True Detective Watch: Seeing Things

Via: Tuned In

Brief spoilers for last night’s True Detective below: “Sorry, I drift.” –Rust Cohle “You know the job. You’re looking for narrative.” –Martin Hart I don’t plan on reviewing every episode of True Detective–having seen four episodes so far, I’m not sure it’s a show that lends itself to episode-by-episode reviewing. But since the premiere got so much attention (and since I’m traveling this week and won’t have much time to blog otherwise), I thought I’d check in on the second episode, “Seeing Things,” and see what Tuned Inlanders are thinking of it so far. By this point, it seems True Detective is clueing us in as to what kind of mystery story it’s going to be. Only part of it has to do with who did it, what happened, and so forth; we know by now, for instance, that the 1995 murder is going to be solved. (Or, well, somebody is going to go to jail for it.) Another big part of the puzzle is the order in which it reveals information to us, and what that adds to our knowledge not just of the killing, but the men solving it. For instance, “Seeing Things” returns us to the dinner at Marty’s house, and gives us more information about the reason for his drunken state. In the pilot episode, the show played interestingly with how it revealed information, and to whom: Rust opens up to Marty’s wife about his daughter’s death, but Marty still knows nothing about it. Now Marty learns–and learns that his little girl’s death in a car accident led his marriage to break up. But Marty doesn’t learn (we do, in 2012) that Rust was in a psychiatric hospital after his daughter died. Or that he killed a man for abusing his own daughter. What matters here, it seems, is not only what we know about the story, but what we know about what pieces of the story each character doesn’t know. So now we and Marty know about that wound Rust carries. But Marty doesn’t know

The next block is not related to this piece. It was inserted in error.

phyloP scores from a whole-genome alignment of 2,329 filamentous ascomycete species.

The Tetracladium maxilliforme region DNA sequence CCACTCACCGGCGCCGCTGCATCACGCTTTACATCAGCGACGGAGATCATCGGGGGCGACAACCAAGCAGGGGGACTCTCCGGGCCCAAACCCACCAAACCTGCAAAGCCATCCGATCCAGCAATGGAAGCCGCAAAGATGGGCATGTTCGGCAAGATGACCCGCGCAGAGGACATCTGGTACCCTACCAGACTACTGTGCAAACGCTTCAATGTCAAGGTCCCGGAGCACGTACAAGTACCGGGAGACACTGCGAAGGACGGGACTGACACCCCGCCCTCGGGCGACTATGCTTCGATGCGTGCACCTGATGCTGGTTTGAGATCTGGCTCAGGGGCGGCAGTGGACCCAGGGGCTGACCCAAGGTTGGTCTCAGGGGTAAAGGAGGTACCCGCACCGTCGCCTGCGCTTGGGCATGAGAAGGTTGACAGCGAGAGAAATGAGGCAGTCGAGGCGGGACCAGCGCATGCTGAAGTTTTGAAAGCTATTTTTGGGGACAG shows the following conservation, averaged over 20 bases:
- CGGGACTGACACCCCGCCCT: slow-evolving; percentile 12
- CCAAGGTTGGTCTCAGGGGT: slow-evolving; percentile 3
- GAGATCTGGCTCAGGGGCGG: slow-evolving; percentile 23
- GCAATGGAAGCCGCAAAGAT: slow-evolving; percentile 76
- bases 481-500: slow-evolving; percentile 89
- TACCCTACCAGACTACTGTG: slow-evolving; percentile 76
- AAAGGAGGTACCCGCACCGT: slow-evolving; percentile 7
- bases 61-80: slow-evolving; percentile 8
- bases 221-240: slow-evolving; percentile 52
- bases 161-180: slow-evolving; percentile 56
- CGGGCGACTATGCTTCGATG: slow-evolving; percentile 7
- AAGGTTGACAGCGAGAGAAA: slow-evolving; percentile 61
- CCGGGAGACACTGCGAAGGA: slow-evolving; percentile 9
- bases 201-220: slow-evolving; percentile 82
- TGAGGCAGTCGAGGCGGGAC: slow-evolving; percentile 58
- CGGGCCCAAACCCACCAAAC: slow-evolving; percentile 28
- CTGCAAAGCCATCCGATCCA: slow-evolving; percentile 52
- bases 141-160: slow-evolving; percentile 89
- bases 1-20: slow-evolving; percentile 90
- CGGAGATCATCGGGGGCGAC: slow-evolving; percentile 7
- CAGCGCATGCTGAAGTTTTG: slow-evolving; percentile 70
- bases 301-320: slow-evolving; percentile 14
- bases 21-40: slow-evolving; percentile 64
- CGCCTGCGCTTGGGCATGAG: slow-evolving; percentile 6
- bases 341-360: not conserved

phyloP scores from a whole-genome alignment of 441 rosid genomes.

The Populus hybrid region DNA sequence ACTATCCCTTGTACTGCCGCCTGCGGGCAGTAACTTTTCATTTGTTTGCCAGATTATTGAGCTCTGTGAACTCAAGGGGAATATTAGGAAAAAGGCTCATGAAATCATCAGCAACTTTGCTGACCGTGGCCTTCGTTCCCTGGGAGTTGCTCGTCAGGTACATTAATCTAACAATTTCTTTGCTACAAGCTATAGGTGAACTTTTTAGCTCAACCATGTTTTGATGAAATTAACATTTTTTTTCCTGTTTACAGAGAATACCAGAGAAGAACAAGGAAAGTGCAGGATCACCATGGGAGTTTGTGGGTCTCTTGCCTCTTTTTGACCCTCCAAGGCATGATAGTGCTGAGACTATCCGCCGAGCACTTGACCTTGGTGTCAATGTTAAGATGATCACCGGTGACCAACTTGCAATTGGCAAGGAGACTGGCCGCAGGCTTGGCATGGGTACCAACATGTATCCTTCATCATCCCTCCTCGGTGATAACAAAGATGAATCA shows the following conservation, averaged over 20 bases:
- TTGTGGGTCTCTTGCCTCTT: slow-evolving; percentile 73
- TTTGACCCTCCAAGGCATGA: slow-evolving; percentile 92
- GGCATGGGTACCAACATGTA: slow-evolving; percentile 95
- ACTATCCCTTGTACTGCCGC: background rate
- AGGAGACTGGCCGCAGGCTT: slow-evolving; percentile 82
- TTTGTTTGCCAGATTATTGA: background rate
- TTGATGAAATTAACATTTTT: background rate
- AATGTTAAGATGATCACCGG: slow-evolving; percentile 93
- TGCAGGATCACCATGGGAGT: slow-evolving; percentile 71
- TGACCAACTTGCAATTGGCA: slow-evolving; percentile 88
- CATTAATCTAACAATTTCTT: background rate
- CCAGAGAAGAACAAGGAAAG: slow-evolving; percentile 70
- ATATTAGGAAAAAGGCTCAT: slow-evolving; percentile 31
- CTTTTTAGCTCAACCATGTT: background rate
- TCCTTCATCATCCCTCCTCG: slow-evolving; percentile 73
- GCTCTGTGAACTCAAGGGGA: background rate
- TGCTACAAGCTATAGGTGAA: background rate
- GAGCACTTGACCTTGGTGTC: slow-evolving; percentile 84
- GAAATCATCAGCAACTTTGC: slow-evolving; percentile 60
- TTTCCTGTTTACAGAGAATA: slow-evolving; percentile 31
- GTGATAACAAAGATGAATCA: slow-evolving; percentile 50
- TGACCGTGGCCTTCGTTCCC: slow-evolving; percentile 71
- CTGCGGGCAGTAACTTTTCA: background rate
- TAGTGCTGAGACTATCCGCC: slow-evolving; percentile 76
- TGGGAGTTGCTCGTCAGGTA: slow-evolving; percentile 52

Read full story at: Tuned In

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